Vulnerability of Fuel Distribution Systems to Hazards in Coastal Communities
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Vulnerability of Fuel Distribution Systems to Hazards in Coastal Communities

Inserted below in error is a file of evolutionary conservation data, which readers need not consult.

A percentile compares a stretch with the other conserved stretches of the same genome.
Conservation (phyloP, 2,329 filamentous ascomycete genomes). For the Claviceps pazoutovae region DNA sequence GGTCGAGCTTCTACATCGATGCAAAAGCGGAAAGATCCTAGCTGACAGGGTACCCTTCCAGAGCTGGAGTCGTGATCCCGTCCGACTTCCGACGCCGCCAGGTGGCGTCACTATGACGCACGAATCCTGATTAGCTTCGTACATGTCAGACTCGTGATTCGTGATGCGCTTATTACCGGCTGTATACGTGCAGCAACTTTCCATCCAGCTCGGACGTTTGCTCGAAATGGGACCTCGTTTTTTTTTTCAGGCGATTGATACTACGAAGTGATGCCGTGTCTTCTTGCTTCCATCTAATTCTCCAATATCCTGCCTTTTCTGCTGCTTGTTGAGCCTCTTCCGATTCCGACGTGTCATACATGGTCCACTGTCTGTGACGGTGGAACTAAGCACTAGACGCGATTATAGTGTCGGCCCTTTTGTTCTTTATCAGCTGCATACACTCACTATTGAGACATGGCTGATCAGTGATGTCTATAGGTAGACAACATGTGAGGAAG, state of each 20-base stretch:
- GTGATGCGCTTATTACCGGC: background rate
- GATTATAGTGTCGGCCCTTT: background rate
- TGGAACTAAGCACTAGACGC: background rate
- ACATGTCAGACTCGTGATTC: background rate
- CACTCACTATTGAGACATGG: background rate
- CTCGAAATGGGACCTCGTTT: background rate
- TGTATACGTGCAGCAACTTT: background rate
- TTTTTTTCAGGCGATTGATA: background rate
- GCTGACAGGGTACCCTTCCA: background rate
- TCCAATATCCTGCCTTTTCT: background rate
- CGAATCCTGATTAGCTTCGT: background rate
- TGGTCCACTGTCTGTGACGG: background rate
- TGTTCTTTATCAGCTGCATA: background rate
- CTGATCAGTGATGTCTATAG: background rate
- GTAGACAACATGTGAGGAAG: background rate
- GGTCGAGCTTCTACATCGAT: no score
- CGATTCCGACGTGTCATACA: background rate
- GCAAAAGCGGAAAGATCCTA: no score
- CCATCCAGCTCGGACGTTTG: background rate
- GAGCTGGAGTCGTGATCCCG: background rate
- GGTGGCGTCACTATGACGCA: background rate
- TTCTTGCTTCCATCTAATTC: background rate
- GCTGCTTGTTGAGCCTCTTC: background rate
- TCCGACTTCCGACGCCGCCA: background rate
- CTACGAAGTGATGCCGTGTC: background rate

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    Coastal communities are vulnerable to disruptions in their fuel distribution networks due to tropical storms, hurricanes and associated flooding. These disruptions impact communities by limiting fueling in the days following the storm potentially affecting first responders, other critical infrastructure networks and returning residents. After Hurricane Katrina and Hurricane Rita, for example, up to 8% of the nation’s refining capacity remained offline for months substantially impacting national fuel supplies (Kumins and Bamberger, 2006). At the local level, flooded fuel stations prevent distribution of fuel supplies even as refining capacity or regional supply is restored. The fuel distribution network consists of exploration, refining, storage, distribution and transportation elements ultimately ending in the individual fueling stations. Each region has unique supply and distribution characteristics depending on the unequal distribution of refining capacity and pipelines serving regions. Along the Gulf Coast, coastal communities are vulnerable to the elevation and redundancy of the transportation network and the associated fuel station distribution. Even minor flooding can bring a fueling station out of service leading to loss of that capacity to the community until a series of remediation and restoration activities can be completed. While fueling stations can be flood-proofed to some extent, these steps are not consistently required by local, state or federal regulatory structure. Fueling station capacity consists of above ground (AST) or underground (UST) storage tanks connected to a series of individual pumps and dispensers by supply piping. Flooding impacts including displacement of ASTs and USTs through the action of buoyancy forces on the tanks, leaking from the USTs and ASTs, water or debris entering the USTs or ASTs and electrical damage associated with the USTs, ASTs and dispensing and pump systems. Guidance on preventing flood damage is available including the Petroleum Equipment Institute’s (PEI) Recommended Practice 100 and the American Petroleum Institute’s (API) Recommended Practice 1615. These standards focus primarily on proper anchoring of USTs to mitigate the impact of buoyancy forces. Despite this guidance, there is no required set of standards for fueling stations built in coastal communities vulnerable to storm surge. This project had the following objectives, to understand the causes of fuel distribution disruption after coastal hazards and the impact of the coastal community transportation network, to determine the role of fueling station design and environmental regulatory drivers that cause more vulnerability during coastal hazard events and to propose design and mitigation approaches that will result in faster recovery of fuel distribution systems in coastal communities. To address these questions, a network model of the transportation and fuel distribution was built for the Lafourche Parish/Houma, Louisiana system and tested versus the expected level of flooding from storm surge models run at different storm categories. In addition, review of fuel station construction and recovery approaches was conducted to determine whether standards for construction in coastal areas could reduce the frequency of long-term impacts on the fueling network.
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